In 1973, U.S. rock band Lynyrd Skynyrd likely did not envision that their number one hit song “Freebird” might one day lend its name to a term used for airmen guns for hire.” On the @MriyaReport Twitter Space a 24/7 live cast discussing the Ukraine war an unofficial poll was taken of their 55,000 followers to suggest names for these pilots. “Freebird” came out on top. One thing is certain, air domain warfare has evolved to include the participation of private gun for hire” fighters.

Last month, Kyiv Post published the Op-Ed, “A Mercenary Air Force for Ukraine? It’s not as Far-fetched as it Sounds,” surfacing the idea of a leased air combat capability (aircraft, aircrew, maintainers, and logistic support) to Ukraine on either a cost per flying hour or a monthly lease. That article was later picked up by Newsweek and roughly another dozen outlets.


The attractiveness of the lease option is that it would solve most of the challenges of getting combat air capability into Ukraine: (1) aircraft are available, (2) there is no upfront cost burden associated with buying aircraft, and (3) the private company’s aircrew/maintainer are already trained. In the pilot’s case, they’re trained exceptionally well. While the idea is edgy and unique, the problem with executing it lies in Washington D.C. where there is little appetite for such creativity.

The article later points out that the land and sea domains have long-standing terms/names for privatized gun for hire” fighters: “mercenaries” and “pirates” (or “privateers)”. Currently, there is no official term or name for privatized air fighters.

That Op-Ed addresses the issue of high-end air combat – modern fighter aircraft operating against one another in often-contested airspace. But, in Ukraine, there are already examples of low-end capability operating effectively in contested airspace. The success of relatively inexpensive Bayraktar unmanned aerial vehicles (UAVs) has proven impressive, and even off-the-shelf quad copters rigged to drop munitions are having success.


If discussions in D.C. already exist considering private companies for high-end air combat, it’s quite likely entrepreneurs and investors are already formulating how to profit from offering privatized low-end air warfare capabilities. For example, a group of investors could buy a few dozen off-the-shelf quad copters, encrypt control frequencies, modify the assets for munitions dropping, and then offer nations in need a leasing option. Such a business model has the inconvenient element of requiring operators to be within line of sight” of the vehicle and thus near conflict.

For a few million more, larger UAVs operating from satellite or via SpaceX’s Starlink network would offer employees greater protection and provide the customer greater range and payload capacity (i.e. a bigger boom”).  Such an operating construct is quite similar to how the U.S. Air Force operates its MQ-1 Predator and MQ-9 Reaper. If history is any indication, a private company could likely do it cheaper than the U.S. government and still turn a profit.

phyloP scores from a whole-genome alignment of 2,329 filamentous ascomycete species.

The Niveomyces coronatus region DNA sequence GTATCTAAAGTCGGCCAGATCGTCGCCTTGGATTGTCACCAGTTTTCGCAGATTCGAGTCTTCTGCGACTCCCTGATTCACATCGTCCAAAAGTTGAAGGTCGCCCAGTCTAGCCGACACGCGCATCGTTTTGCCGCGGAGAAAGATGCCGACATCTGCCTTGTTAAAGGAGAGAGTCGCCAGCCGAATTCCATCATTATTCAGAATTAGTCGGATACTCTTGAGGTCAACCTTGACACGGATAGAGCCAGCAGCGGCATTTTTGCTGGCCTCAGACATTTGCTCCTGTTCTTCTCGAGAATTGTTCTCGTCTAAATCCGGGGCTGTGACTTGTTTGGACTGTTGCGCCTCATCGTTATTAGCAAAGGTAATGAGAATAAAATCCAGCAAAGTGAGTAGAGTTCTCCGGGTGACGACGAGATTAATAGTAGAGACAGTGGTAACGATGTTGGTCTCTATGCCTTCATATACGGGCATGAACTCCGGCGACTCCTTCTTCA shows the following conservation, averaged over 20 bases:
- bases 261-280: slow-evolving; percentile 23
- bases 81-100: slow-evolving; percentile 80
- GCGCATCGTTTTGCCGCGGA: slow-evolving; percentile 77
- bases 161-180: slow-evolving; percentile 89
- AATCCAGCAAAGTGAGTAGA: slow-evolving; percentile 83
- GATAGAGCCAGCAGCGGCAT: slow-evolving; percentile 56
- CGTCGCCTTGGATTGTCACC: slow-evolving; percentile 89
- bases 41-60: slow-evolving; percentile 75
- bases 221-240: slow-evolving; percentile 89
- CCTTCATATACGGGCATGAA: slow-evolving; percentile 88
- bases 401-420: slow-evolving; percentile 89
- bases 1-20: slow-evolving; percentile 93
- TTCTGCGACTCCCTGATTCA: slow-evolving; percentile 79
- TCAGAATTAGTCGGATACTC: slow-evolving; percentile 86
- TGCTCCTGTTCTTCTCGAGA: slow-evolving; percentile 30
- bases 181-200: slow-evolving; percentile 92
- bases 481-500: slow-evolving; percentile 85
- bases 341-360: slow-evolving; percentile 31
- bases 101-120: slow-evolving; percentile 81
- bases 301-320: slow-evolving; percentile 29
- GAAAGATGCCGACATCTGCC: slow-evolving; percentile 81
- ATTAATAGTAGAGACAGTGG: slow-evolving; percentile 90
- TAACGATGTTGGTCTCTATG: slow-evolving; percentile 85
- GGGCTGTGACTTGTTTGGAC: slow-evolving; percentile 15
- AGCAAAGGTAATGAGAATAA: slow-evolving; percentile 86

To many senior U.S. Air Force leaders, the idea of more and more assets muddying up the air space is frustrating; especially those beyond the control of the Air Component Commander. For years, the U.S. government was quite conservative when considering exports of UAVs, keeping those generals somewhat content. Today, General Atomics, the producer of MQ-1s and MQ-9s enjoys increasing exports, but it is highly unlikely they’d sell armed drone capability to a private company. The U.S. however is no longer the only game in town and many other nations have reached near parity on UAV production. Those foreign UAV makers might be willing to sell armed drone technology to private companies, especially for the right price.

For nations like Ukraine which clearly have significant air power capability gaps, a private leasing company is extremely enticing, and it would be significantly cheaper than procuring, organizing, training, and equipping their own force structure.

While the war in Ukraine garners much of the news, it is far from the only conflict, as many “unspoken” conflicts rage around the globe, many in nations with very permissive air domains (i.e. few air defense systems). A private company that leases low-end UAV operations with well-trained personnel ready for combat has a tremendous appeal.


The terms “mercenaries” and “pirates” have existed for centuries nearly as long as land and naval warfare. As more companies begin to realize the opportunities of gun for hire” air combatants, Freebirds, Avengers or Valkyries will begin to fill the skies.

In 2014, air warfare celebrated its 100th year of existence. Perhaps the time has come for crafting a term for those who fly and fight as a gun for hire. I simply ask this: if “Freebird” is selected to sit next to “mercenary” and “pirate,” Lynyrd Skynyrd might come out of retirement for the dedication, and that’s a party I’d want to attend. 

Colonel (Retired) Jeffrey H. Fischer (@JeffFisch), U.S. Air Force, is a 30-year military aviator with seven combat tours in Iraq, Afghanistan, and the Balkans. Additionally, he served as a defense official at U.S. embassies Austria and Kosovo. He resides in Austria and is an award-winning author of "Live Range" and "Balkan Reprisal", both available globally on Amazon.

The views expressed are the author’s and do not necessarily reflect the official policy or position of the department of defense, the U.S. government or Kyiv Post. The public release clearance of this publication by the department of defense does not imply department of defense endorsement or factual accuracy of the material.


 Approved on 6 January 2023, #23-S-0914 from U.S. Department of Defense, Office of Prepublication and Security Review.


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